Haislop: “The Ravens, spearheaded by Lamar Jackson and Mark Ingram, are better equipped to keep the ball moving with a balanced attack to offset the brilliance of Russell Wilson.”
Ravens rookie running back Justice Hill will be a factor.
Baltimore Beatdown’s Taylor Ciotola: “This is a player that will force himself onto the field and that will continue Sunday against the Seahawks to keep them on edge. Justice Hill has the potential to be a lead back on this team when the time is right. The role that he plays now,[comma] is perfect for Lamar Jackson’s development and especially significant to get him into a rhythm when needed. Look for Hill to be used more than any other game this season.”
The Ravens will be able to contain the Seahawks’ strong running game.
NFL Spin Zone’s Samuel Teets: “After starting the season with three mediocre performances, [Seattle running back Chris] Carson has caught fire and posted three straight 100-yard rushing games. …
However, Carson will be facing a challenge against the Baltimore defense. … Considering how good Baltimore has been against the run this year, Carson will have a hard day breaking loose. Seattle may have to rely more on the passing game as a result.”
Ravens’ Playoff Chances on the Rise
The Ravens had a less than 50-50 chance of making the playoffs before the season began, according to ESPN’s Football Power Index, but their odds have increased significantly heading into Week 7.
The FPI now gives the Ravens a 71.5 percent chance of advancing to the postseason, a gain of 25.6 percent, which is the fifth-highest increase.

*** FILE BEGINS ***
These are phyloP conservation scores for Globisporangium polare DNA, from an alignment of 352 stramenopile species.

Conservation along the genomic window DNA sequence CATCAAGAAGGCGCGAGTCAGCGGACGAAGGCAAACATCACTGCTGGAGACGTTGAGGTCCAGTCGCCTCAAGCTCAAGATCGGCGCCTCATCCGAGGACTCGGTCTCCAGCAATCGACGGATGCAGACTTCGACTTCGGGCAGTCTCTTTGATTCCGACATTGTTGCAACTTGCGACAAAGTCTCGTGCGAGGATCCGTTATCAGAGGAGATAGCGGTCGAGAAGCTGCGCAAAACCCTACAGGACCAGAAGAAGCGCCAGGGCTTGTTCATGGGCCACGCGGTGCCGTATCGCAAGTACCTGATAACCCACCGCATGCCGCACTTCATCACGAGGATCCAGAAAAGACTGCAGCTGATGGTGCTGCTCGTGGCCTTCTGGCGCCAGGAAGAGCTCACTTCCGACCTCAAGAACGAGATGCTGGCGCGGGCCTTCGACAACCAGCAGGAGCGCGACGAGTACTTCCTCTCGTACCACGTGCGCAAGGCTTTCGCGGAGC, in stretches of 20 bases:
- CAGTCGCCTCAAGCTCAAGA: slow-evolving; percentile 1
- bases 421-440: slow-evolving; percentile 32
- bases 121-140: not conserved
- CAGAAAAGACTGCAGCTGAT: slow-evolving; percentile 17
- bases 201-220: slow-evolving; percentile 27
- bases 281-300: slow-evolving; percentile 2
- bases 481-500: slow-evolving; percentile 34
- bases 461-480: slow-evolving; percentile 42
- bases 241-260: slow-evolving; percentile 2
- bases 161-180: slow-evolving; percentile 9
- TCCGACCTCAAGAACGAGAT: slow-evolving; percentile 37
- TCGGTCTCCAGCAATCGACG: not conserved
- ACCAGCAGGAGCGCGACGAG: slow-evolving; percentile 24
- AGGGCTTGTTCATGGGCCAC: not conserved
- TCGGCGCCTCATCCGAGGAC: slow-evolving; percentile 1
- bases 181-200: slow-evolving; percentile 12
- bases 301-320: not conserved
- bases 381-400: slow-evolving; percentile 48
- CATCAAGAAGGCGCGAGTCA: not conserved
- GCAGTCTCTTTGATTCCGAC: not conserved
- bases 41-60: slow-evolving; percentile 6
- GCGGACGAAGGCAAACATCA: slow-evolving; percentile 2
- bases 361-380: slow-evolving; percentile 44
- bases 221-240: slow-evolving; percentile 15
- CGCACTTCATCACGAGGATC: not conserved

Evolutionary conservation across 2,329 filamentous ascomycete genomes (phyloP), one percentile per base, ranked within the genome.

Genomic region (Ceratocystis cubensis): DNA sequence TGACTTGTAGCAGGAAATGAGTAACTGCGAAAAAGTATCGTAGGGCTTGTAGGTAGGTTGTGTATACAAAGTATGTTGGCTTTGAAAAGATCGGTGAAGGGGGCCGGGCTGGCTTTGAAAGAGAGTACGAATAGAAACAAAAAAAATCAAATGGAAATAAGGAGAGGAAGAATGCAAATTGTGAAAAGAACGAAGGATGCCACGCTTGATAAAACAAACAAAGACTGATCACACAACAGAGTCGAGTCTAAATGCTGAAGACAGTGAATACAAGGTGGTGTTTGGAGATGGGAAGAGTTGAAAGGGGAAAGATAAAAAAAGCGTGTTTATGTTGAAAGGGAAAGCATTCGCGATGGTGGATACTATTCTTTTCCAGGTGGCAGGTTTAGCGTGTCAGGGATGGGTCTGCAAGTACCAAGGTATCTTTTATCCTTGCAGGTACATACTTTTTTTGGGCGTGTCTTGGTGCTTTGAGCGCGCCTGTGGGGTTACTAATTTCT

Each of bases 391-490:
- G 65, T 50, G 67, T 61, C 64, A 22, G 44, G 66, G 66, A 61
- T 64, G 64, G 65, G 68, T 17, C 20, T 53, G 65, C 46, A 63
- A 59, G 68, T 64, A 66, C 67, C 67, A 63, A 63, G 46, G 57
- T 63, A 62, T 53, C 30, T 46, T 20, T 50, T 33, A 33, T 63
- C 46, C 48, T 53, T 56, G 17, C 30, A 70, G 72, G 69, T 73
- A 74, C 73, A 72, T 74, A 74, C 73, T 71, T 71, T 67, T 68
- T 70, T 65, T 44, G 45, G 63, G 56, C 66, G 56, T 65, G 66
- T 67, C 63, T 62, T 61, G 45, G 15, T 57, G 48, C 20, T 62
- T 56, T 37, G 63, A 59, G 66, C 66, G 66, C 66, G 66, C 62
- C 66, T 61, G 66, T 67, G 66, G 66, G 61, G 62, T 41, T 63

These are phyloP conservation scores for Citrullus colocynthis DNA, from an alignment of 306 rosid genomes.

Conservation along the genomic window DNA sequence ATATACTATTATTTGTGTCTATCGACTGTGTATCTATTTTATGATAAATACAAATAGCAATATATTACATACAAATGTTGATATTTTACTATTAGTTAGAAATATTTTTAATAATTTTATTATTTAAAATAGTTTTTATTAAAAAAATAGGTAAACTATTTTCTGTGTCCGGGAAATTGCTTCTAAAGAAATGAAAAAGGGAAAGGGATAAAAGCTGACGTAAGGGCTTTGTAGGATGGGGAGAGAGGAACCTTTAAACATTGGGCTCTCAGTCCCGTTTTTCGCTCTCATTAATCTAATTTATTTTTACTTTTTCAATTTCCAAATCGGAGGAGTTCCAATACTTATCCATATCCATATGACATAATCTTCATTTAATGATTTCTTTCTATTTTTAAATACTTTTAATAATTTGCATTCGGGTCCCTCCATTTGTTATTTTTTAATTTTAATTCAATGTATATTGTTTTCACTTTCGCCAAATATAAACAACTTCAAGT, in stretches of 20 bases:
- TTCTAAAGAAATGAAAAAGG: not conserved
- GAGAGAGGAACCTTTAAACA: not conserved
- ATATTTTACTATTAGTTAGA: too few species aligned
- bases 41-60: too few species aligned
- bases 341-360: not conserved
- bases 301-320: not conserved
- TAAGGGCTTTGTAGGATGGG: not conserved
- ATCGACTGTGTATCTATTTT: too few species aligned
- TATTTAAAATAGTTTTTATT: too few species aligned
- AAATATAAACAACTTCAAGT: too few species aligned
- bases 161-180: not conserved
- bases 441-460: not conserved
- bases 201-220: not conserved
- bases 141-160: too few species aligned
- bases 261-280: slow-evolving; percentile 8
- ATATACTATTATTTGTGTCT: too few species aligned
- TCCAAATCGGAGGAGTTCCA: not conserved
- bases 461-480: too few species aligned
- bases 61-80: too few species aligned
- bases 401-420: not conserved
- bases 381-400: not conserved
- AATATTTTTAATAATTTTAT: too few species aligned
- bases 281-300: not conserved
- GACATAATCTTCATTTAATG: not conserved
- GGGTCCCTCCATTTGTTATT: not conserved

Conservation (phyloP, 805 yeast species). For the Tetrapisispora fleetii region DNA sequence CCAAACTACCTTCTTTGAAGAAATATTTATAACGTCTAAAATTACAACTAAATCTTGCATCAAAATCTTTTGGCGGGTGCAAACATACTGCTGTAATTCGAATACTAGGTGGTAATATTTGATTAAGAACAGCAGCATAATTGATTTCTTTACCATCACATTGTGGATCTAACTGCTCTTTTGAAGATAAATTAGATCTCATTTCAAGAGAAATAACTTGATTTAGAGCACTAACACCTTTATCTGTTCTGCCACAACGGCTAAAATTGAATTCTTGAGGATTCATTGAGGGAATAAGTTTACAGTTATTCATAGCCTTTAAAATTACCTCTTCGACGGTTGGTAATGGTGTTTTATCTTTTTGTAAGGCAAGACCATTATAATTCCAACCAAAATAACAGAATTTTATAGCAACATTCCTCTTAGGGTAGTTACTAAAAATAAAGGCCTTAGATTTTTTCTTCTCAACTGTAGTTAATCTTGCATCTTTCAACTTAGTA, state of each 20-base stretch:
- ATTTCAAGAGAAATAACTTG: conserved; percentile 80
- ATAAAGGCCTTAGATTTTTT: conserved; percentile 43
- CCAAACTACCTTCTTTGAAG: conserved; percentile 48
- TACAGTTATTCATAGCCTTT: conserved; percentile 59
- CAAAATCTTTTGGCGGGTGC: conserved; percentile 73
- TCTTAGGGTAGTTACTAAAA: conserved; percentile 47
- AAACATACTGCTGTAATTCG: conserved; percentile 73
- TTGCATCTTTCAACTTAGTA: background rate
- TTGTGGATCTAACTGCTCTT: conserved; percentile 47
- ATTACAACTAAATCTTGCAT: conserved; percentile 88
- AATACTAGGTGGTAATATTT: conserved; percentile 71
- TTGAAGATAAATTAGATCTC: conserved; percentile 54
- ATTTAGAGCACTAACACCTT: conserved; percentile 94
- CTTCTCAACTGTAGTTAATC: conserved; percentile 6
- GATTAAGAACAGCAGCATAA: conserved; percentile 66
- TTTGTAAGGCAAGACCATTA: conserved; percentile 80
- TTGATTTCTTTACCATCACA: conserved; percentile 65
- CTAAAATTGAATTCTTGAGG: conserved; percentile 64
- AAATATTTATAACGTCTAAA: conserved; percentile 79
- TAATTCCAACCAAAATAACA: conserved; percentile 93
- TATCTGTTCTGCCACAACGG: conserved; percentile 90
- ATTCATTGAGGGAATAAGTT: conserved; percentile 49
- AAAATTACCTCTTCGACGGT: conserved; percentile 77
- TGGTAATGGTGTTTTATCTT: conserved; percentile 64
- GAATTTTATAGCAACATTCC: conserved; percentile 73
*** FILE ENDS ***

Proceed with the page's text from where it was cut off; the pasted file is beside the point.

Not surprisingly, ESPN’s Bill Barnwell attributed much of the Ravens’ success to the significant strides Jackson has made as a passer. Barnwell also addressed the question of sustainability as it pertains to the frequency of Jackson running the ball, and he concluded that Jackson does not put himself at risk nearly as much as one may think.
“For a quarterback who runs as frequently as Jackson does, though, he has become a wizard at not getting hit,” Barnwell wrote. “Take his 69 runs. Ten of them aren’t actually running plays at all; they’re kneel-downs, bad snaps and bad handoffs, all of which get credited as quarterback runs. Of the other 59 runs, Jackson was brought down by an opposing player only 32 times. He either dove forward, scored a touchdown standing up or ran out of bounds without going down on nearly 46 percent of his runs.
“He is a master at getting out of bounds in perilous situations. About once per week, Jackson will seemingly be heading toward the sideline for a modest gain, come to a complete stop, let an oncoming train of a defender plow into the sideline without ever touching the quarterback, and then sneak forward for a couple of extra yards before going out of bounds. And if anyone ever tells you Jackson is sliding, well, they’re not actually paying attention. While he did dive forward on a number of plays, I don’t believe I saw even a single traditional quarterback slide from the second-year passer.”